About Syriapioneer's channel: Syriapioneer was the screen-name of Syrian activist and citizen journalist Rami Ahmad al-Sayed. Sadly he was killed on february 21. this year in Homs. His channel is still kept active and receiving uploads.
This looks to me like stems of large calibre mortar rounds. And by comparing to the size of the persons carrying the ordnance-parts I can say that it has to be more than 200 mm.
Wikipedia has a list of heavy mortars. It is not long, and the only "active" mortar listed of a calibre of this size is the Russian made towed 240 mm mortar M-240 or the later self-propelled 2S4 (also 240 mm calibre).
Left: image and drawings of mortar round form British Ordnance Collectors Network. Right: image of 2S4 mortar from this video on Жека Челябинский's channel.
*note (june 25. 2012): more than one type of shell can be fired by these mortar models and I can not say if the fragments in the videos are an exact match to the one in this illustraion.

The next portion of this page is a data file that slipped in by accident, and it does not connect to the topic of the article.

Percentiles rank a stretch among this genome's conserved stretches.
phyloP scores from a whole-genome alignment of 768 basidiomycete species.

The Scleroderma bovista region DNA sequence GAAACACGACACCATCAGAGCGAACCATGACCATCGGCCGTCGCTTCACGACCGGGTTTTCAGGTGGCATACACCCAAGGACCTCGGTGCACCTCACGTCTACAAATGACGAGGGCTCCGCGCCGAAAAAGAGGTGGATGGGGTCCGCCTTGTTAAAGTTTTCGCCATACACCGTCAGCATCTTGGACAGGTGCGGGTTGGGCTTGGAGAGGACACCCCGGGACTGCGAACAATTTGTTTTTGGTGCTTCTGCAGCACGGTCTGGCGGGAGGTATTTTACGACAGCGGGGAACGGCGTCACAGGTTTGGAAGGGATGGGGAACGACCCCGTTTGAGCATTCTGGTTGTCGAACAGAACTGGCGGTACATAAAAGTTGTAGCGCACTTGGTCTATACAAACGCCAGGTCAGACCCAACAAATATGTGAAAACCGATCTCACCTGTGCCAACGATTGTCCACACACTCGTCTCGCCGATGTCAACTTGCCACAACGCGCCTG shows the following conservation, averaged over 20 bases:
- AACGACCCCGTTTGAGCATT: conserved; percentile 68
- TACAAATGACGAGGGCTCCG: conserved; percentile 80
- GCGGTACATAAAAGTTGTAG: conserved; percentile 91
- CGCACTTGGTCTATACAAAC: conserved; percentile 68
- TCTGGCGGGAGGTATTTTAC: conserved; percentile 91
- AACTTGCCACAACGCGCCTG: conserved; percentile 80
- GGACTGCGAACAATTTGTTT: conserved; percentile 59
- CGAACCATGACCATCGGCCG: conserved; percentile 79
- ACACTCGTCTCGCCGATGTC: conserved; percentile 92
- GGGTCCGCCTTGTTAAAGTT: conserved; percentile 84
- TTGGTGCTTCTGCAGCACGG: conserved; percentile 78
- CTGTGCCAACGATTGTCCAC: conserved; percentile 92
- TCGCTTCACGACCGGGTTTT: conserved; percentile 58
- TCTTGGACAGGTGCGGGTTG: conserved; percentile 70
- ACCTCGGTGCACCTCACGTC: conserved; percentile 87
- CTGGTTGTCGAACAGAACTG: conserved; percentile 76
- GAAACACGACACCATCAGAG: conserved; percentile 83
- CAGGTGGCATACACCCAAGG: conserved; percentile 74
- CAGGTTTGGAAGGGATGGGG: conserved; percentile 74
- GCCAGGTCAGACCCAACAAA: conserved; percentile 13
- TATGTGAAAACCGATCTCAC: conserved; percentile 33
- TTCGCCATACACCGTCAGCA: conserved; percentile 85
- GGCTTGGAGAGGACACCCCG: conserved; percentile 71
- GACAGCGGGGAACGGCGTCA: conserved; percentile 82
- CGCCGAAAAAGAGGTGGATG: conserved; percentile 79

As you can read; the shell (or grenade) is about 1.5 meter long and has a weight of 130 kg with 32 kg of explosives.
According to what I have read; this is the largest calibre mortar still being used world wide. And even if it is said to have some accuracy; in this context I believe it can be categorized as an indiscriminate weapon. Probably aiming at terrorizing the people in the besieged areas through general destruction.

Stitched together frames from video on homslive YouTube channel. Uploaded 28/06/2012.
Video uploaded June 28. showing an unexploded 240 mm mortar shell without tail (image above).